Anna Kendrick and her Eating Disorder

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In this blog post titled, “Anna Kendrick and her Eating Disorder” we will be talking about what feeding and eating disorders are, types of eating disorders, symptoms, and causes. Further, we will be talking about Anna Kendrick and her struggles with eating disorders.

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Anna Kendrick and her Eating Disorder

Anna Kendrick opened up about her eating disorder-related struggles during her early adulthood, in her 20s mainly but with the right treatment and help, she has been able to come a really long way in terms of her mental well-being. 

We will discuss Anna’s mental health struggles in detail in the later section of the blog, first let us jump into what eating disorders are and types of eating disorders. 

What is feeding & eating disorders? 

Feeding and eating disorders are characterized by eating and feeding-related behaviors which are problematic or disruption of eating in a healthy fashion, that might cause changes in absorption or consumption of food which negatively impacts psychosocial functioning or physical health. 

The DSM-5 includes rumination disorder, avoidant/restrictive food intake disorder pica, anorexia nervosa, bulimia nervosa, and binge eating disorder in feeding and eating disorders. 

Let us now summarize these eating disorders in brief. 

Types of Eating Disorders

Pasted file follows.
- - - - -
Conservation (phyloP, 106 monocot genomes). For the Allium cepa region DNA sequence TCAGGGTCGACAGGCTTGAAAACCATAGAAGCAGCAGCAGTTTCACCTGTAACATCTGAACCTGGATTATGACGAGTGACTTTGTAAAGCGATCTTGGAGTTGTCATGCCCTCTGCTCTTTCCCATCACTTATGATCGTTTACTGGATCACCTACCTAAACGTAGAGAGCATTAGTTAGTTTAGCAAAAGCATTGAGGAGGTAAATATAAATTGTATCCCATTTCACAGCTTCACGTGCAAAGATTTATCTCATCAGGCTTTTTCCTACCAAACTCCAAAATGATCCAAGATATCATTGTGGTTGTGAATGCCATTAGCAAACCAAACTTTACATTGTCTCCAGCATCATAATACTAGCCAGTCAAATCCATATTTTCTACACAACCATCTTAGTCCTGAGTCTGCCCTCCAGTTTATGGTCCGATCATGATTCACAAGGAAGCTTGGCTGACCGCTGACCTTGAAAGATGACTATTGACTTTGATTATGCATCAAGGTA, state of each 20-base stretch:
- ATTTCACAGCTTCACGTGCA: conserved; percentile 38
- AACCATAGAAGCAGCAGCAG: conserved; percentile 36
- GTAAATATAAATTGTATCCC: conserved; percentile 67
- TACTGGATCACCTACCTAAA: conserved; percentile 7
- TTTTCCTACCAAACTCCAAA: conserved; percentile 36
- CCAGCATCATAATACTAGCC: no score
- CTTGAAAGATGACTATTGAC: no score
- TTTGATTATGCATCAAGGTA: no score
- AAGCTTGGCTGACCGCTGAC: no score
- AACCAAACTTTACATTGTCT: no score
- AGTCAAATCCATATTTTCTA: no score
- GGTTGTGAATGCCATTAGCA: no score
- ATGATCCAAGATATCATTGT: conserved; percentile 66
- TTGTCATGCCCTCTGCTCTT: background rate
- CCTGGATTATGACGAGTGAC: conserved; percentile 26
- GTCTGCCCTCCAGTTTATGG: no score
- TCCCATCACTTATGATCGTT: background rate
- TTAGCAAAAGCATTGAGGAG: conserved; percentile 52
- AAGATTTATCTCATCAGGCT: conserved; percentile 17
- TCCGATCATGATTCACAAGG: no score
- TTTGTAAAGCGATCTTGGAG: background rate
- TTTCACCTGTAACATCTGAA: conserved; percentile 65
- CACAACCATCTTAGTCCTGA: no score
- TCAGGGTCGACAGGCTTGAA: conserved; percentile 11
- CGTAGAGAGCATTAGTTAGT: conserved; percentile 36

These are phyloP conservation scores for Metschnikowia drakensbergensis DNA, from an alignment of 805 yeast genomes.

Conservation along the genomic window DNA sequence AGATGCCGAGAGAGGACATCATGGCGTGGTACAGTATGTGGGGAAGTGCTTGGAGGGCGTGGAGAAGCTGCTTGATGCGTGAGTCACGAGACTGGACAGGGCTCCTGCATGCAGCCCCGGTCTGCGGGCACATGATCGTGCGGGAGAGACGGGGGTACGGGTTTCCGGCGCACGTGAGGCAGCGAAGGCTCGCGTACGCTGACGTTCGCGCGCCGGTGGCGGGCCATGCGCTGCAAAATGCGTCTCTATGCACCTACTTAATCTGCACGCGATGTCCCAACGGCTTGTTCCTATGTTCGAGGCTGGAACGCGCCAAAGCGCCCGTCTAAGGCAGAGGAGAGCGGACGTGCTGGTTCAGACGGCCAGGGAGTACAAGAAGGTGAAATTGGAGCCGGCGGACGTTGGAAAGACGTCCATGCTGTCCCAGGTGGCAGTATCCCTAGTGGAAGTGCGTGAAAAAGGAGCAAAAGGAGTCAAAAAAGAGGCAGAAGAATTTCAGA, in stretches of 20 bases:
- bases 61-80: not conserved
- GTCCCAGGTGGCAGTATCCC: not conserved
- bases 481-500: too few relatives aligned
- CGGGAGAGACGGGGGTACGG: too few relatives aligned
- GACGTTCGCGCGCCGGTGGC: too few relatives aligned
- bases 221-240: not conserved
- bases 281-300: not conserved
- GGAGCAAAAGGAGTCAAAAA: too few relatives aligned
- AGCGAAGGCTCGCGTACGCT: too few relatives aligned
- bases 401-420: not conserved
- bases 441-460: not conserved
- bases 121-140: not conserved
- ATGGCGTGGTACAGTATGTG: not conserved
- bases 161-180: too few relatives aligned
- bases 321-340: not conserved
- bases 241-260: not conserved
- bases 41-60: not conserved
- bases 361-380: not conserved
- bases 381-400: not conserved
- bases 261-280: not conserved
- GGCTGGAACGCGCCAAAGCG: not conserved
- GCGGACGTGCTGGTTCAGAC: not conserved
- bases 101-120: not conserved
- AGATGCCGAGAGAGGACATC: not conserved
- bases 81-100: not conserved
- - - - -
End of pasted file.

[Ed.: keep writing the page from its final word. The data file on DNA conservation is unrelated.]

Anorexia Nervosa

The key markers include intense fear of weight gain, activities that might lead to weight gain, and restriction of energy intake. All these features are persistent and the individual has a significantly lower body mass index (BMI) than what is developmentally healthy for people of their age. 

The main reason for these behaviors is that the individual’s perception of shape and body weight is highly distorted. Some might feel as if they are gaining weight even if they eat a little something or might feel as if they are extremely overweight. They think whatever they perceive is correct regardless of their weight. 

Pica 

The main identifying feature of pica is the intake and consumption of one or more non-nutritive substances which are not considered foods for a period of at least 1 month, persistently. Non-nutritive substances can include things like paper, paint, gum, cloth, ash, soap, clay, ice, etc. 

Consumption of these substances are considered inappropriate developmentally and also, they are not culturally supported or ingested. Pica can also be associated and can occur along with other mental health disorders like Autism, schizophrenia, and intellectual disability disorder. 

Avoidant/restrictive food intake disorder 

As the name indicates, the individual restricts or sometimes completely avoids the intake of food. Significant weight loss, dependence on intravenous feeding or oral supplements and interference with psychosocial functioning are the main symptoms of this disorder. 

Nutritional deficiency is considerably high and can be life-threatening in infants. Adults might be dependent on supplements and can also have other physical impacts such as anemia, bradycardia, and hypothermia.  

When food restriction or avoidance is based on sensory features such as extreme sensitivity to appearance, texture, color, smell, etc., then behavior during these conditions can be described as “restrictive eating,” “selective eating,” and “food neophobia” 

Bulimia Nervosa

The identifying symptoms and features include repetitive episodes of binge eating, repetitive and inappropriate behaviors to compensate by self-induced vomiting and to prevent weight gain and finally the distorted perceiving of one’s body. 

To put it simply, people with bulimia may binge with a loss of control over their eating and then purge, in other words, vomit, trying to get rid of the extra calories they think they may have gained.